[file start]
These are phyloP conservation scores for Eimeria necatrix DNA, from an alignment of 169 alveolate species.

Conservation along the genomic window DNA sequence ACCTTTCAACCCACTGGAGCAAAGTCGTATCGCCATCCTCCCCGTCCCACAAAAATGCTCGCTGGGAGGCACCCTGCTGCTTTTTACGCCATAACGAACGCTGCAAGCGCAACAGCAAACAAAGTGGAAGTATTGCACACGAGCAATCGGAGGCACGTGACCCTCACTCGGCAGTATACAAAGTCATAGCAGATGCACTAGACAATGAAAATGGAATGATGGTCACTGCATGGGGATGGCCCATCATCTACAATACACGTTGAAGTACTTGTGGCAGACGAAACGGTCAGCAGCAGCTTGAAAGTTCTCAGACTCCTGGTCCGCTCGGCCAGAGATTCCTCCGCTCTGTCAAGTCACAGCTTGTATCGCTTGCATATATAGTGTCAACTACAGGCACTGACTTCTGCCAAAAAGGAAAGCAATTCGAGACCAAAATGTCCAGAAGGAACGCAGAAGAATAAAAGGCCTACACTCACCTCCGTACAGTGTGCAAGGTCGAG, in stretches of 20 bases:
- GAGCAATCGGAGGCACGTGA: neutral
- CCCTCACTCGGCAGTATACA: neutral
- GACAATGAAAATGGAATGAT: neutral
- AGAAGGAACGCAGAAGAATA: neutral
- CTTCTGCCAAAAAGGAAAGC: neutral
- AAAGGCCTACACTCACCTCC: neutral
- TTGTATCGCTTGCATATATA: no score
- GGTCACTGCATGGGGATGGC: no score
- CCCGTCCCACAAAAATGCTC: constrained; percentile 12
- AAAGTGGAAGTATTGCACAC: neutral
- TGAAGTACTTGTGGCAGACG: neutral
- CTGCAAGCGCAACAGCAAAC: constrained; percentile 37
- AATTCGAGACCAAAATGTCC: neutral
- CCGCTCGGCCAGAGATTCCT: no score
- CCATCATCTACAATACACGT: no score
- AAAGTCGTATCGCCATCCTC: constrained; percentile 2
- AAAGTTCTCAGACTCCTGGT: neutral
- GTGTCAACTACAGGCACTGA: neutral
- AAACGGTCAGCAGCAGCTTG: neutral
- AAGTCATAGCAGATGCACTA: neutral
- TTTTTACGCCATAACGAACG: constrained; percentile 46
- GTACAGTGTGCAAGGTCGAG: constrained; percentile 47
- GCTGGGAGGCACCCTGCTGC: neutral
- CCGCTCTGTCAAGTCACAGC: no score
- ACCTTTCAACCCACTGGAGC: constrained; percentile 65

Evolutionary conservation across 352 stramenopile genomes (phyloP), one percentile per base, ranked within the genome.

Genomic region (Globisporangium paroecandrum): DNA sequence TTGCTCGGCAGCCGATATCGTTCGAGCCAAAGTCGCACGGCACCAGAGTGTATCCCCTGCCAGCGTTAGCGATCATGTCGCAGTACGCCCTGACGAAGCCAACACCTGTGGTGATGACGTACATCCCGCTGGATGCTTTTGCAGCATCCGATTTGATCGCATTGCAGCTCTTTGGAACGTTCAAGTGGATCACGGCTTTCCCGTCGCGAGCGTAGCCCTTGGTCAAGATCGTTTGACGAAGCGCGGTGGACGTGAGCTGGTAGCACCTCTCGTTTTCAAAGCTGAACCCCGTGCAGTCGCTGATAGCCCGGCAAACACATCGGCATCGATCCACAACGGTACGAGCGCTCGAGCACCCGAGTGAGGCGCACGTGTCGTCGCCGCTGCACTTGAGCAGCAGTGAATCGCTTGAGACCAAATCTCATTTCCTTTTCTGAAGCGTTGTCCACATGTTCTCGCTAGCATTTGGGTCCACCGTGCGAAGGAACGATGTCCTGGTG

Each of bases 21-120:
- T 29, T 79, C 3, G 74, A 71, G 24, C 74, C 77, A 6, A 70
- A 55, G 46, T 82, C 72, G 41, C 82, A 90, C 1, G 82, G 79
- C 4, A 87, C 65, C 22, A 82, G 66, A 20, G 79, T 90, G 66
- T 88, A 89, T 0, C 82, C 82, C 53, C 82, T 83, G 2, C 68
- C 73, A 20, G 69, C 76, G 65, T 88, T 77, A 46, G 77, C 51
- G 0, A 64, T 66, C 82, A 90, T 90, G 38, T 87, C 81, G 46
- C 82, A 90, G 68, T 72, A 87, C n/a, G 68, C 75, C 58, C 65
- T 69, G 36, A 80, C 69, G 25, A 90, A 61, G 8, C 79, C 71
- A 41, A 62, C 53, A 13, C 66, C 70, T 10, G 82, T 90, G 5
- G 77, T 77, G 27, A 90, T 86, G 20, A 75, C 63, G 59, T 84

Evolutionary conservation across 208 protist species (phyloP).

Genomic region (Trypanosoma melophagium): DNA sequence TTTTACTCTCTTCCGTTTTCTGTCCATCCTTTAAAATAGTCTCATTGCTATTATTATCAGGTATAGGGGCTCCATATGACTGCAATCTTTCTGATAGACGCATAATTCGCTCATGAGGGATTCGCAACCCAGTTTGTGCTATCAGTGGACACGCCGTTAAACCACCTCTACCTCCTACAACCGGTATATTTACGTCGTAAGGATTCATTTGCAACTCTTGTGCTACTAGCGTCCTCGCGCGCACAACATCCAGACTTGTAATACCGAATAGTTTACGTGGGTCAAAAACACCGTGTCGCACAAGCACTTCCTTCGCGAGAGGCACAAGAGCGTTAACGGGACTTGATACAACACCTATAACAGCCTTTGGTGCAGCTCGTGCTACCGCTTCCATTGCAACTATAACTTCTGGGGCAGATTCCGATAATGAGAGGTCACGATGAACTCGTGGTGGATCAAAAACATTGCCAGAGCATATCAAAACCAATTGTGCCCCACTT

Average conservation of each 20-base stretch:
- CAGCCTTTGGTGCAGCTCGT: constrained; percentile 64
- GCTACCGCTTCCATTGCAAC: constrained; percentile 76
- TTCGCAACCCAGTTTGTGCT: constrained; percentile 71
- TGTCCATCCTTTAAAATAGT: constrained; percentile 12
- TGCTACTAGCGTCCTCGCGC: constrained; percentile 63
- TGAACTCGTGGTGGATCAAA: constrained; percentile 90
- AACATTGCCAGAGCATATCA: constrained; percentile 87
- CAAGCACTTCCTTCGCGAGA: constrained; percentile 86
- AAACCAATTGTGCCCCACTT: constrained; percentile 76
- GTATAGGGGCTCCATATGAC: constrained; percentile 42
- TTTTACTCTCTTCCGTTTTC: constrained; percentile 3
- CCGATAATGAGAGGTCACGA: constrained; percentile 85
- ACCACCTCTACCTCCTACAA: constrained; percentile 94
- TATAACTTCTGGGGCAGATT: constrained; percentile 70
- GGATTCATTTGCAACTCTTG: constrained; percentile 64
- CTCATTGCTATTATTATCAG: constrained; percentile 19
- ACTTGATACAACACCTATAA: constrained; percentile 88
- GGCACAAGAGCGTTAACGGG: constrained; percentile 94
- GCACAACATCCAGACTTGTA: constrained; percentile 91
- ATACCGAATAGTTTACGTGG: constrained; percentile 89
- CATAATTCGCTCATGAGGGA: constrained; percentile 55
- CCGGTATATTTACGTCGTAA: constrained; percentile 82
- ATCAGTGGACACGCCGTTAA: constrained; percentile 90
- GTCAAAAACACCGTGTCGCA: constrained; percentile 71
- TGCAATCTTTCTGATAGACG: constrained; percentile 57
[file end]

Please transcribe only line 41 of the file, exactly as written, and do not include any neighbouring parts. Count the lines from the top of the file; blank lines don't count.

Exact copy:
Evolutionary conservation across 208 protist species (phyloP).